Most proposals, however, are more straightforward attempts to give lawmakers a say, often by limiting the duration of emergency declarations and requiring legislative approval to extend them. The nonpartisan Uniform Law Commission is reviewing state emergency statutes to see if they need updating in light of the coronavirus crisis. But the American Legislative Exchange Council, a conservative pro-business group that has spent years cultivating ties with state legislators, has beaten them to the punch, circulating a so-called model law that is the basis for many state proposals.

Some experts call that a mistake. The time for legislatures to address emergency declarations isnt in the middle of an emergency, but before or after one, said Jill Krueger, the director of the northern region of the Network for Public Health Law, in Edina, Minn.

Indeed, practically every state has at least one measure targeting a governor, either in a legislative committee or in the lawbooks.

The Republican governor of Indiana, Eric J. Holcomb, has backed more lenient coronavirus restrictions than have governors of some neighboring states, giving businesses more generous occupancy limits based on the severity of Covid-19 outbreaks in each county. That did not stop the Republican-controlled legislature from filing 21 bills aimed at loosening his emergency powers, the most of any state surveyed by the Conference of State Legislatures, including a resolution calling for the statewide emergency to be scrapped immediately.

The resolution appeared to be gathering serious momentum until Tuesday, when the governor sought to address critics by lifting a statewide mask mandate and turning business regulations over to local governments.

Both actions go well beyond the easing of restrictions taken in most other states that have relaxed regulations, although local governments retain the right to impose stiffer rules.

His middle-of-the-road approach has resonated with people, said Andrew Downs, an associate professor and expert on Indiana politics at Purdue University-Fort Wayne. That said, he added, people out on the extreme are upset with him, and they recognized the need to recapture some of the power the governor has been using.

A district judge in Texas has allowed Austin and the surrounding Travis County to keep requiring masks, weeks after Gov. Greg Abbott ended the states mask mandate.

Ken Paxton, the states attorney general, sued local officials earlier this month for refusing to comply and said that county leaders must not be thinking clearly.

A state district judge, Lora Livingston, denied the states request on Friday to quash a local order allowing officials to keep enforcing mask-wearing in Austin and Travis County. She ruled that the state did not meet its burden to demonstrate the right to the relief it seeks, according to a decision letter.

Mr. Paxton is expected to appeal the ruling, which means that officials could be forced to lift the mandate later.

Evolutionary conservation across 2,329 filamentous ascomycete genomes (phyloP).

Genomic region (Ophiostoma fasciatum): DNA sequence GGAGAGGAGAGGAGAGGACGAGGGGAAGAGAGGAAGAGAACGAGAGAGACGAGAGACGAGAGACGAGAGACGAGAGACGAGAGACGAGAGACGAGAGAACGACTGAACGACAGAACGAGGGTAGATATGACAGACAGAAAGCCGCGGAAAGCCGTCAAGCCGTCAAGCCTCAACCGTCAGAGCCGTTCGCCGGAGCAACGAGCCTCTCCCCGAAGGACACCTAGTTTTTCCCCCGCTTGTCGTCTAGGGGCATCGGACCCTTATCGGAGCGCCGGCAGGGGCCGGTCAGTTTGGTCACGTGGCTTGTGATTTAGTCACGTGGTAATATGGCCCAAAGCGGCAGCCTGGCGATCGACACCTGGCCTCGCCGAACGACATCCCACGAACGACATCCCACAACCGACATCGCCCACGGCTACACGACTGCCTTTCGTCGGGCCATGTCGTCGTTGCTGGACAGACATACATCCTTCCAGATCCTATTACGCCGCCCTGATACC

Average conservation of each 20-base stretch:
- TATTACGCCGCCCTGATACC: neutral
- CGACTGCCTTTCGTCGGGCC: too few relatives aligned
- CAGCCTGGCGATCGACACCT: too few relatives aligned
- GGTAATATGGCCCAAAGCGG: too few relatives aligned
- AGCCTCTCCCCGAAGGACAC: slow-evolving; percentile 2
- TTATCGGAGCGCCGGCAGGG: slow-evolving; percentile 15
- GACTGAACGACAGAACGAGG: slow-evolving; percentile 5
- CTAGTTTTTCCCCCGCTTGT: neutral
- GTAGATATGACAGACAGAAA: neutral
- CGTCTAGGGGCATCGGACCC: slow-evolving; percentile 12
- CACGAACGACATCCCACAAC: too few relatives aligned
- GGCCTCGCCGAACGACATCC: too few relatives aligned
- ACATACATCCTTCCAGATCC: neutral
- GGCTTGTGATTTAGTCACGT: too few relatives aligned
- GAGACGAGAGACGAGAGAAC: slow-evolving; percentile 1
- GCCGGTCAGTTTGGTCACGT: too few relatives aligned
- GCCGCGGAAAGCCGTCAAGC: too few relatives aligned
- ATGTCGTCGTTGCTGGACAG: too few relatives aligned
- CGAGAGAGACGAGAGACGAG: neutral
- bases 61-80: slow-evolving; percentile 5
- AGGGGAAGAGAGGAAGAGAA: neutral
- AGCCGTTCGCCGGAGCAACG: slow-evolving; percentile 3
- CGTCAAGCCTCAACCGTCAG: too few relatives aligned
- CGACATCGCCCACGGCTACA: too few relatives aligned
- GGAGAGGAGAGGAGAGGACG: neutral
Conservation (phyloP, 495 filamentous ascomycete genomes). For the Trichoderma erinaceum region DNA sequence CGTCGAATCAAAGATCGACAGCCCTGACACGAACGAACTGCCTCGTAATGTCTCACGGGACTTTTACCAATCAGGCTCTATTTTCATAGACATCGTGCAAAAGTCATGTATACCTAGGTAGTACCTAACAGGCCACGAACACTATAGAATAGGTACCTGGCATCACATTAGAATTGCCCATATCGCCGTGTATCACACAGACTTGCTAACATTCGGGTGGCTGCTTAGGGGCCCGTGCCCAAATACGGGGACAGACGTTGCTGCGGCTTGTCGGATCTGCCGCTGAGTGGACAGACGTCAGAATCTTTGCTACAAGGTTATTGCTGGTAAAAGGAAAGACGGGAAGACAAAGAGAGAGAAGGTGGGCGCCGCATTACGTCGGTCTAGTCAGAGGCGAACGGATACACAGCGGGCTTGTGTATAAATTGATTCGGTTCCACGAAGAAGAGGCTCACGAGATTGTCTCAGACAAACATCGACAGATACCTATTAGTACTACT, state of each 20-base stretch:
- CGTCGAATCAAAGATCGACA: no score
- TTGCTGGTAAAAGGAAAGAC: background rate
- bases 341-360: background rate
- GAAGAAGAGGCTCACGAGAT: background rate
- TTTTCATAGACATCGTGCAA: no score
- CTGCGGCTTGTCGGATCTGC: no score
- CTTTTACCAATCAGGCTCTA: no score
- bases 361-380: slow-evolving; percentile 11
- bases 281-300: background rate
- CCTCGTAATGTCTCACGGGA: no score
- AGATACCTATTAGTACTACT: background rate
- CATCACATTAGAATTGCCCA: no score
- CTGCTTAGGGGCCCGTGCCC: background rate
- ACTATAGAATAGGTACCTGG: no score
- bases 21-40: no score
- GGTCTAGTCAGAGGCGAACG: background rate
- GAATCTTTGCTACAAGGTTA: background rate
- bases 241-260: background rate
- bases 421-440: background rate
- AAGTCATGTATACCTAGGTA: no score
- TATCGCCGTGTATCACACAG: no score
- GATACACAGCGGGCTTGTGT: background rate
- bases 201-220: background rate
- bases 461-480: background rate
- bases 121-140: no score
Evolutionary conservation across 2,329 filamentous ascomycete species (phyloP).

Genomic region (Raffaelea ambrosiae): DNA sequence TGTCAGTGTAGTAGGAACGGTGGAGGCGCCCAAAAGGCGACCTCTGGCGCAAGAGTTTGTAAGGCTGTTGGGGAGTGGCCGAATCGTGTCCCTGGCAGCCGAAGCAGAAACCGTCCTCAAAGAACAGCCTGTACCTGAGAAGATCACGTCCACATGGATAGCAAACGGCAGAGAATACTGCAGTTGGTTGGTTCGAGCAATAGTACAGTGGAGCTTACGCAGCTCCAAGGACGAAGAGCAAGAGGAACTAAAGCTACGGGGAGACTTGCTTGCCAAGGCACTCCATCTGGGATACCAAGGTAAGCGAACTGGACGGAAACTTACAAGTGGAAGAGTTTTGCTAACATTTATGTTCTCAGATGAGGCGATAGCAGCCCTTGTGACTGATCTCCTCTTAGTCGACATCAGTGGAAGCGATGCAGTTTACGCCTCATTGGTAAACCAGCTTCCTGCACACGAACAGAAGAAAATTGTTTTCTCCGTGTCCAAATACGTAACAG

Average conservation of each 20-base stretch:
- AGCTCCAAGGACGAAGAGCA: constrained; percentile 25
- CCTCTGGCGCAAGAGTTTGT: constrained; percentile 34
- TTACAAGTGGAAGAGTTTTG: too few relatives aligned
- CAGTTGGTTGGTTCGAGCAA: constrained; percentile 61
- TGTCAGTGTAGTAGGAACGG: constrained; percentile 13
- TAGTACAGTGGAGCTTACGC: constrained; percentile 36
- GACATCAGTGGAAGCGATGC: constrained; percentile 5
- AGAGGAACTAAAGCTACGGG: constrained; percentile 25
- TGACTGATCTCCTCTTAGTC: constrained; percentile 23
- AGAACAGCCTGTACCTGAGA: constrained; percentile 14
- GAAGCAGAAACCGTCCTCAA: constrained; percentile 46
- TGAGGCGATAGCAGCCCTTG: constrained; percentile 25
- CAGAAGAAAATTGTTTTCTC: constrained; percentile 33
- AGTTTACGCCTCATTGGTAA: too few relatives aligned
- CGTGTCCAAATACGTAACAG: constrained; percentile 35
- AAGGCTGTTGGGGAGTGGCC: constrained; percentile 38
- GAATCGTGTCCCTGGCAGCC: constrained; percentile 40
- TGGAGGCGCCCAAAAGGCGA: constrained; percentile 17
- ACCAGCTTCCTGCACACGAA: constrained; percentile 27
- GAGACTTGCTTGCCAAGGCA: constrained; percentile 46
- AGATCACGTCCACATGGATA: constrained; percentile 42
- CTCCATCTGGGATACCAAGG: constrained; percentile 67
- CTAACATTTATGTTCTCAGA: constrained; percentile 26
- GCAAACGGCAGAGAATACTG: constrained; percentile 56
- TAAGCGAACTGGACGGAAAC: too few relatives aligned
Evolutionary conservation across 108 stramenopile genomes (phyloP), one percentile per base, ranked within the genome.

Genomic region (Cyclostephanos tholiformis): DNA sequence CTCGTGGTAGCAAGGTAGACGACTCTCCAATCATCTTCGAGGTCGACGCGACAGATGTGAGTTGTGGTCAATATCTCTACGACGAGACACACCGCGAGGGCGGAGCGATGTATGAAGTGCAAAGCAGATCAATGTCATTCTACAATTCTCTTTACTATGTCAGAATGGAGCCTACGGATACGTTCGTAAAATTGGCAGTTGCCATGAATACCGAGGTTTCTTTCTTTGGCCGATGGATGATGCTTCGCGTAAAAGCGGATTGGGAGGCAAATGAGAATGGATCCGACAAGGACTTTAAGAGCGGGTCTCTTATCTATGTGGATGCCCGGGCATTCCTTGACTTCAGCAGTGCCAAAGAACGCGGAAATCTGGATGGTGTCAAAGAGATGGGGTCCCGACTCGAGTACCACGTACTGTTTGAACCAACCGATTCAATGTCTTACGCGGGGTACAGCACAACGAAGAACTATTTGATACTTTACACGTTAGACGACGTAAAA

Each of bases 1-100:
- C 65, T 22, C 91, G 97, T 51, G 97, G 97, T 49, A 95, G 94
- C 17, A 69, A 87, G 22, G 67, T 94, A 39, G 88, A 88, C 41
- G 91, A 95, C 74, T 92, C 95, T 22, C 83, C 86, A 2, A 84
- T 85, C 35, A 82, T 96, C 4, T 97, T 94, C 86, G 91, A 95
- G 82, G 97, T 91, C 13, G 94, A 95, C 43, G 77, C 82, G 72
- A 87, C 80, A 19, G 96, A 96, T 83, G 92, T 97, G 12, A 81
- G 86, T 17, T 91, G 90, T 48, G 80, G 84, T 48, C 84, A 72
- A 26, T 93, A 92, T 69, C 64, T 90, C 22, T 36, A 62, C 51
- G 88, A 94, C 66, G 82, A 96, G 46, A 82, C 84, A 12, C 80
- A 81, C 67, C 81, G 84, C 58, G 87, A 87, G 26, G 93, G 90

Still, some local officials took the judges ruling as a victory, extending the amount of time the county can require customers and employees to wear masks inside businesses.

Todays court ruling allowing the Health Authoritys rules to remain in place and keep the mask requirements for businesses puts the health and safety of our public above all else during this pandemic, the Travis County judge, Andy Brown, said in a statement on Friday.

Mr. Abbott, a Republican, lifted the mandate on March 10 and said that all businesses in the state could operate with no capacity limits, even as the states vaccinations trailed the national average. The move was met with sharp criticism from President Biden, who called the lifting of statewide mask mandates a big mistake that reflected Neanderthal thinking.

The ending of the mandate also frustrated some frontline workers in Texas who said they were worried about the risk of being exposed to maskless customers and crowds, as they had not been vaccinated yet.

Reported coronavirus cases and deaths have steadily dropped nationwide after a post-holiday surge at the end of last year, though progress is starting to stall and health officials have warned about the spread of more contagious variants. The United States is still reporting an average of 60,000 new cases daily, according to a New York Times database.

Last May, the city of Los Angeles turned a fabled baseball park into a mass testing site for the coronavirus. At its peak, Dodger Stadium was testing 16,000 people a day for the virus, making it the biggest testing site in the world, said Dr. Clemens Hong, who oversees coronavirus testing in Los Angeles County.

But in January, the city pivoted, converting the stadium into an enormous, drive-through vaccination site. Local demand for coronavirus testing has plummeted, Dr. Hong said. He said that he saw the evidence firsthand recently when he visited a community hospital: The testing site had three people and the vaccine site had a line around the block.

Los Angeles is not an anomaly. Across the nation, attention has largely shifted from testing to vaccination. The United States is now conducting an average of 1.3 million coronavirus tests a day, down from a peak of 2 million a day in mid-January, according to data provided by the Johns Hopkins Coronavirus Resource Center.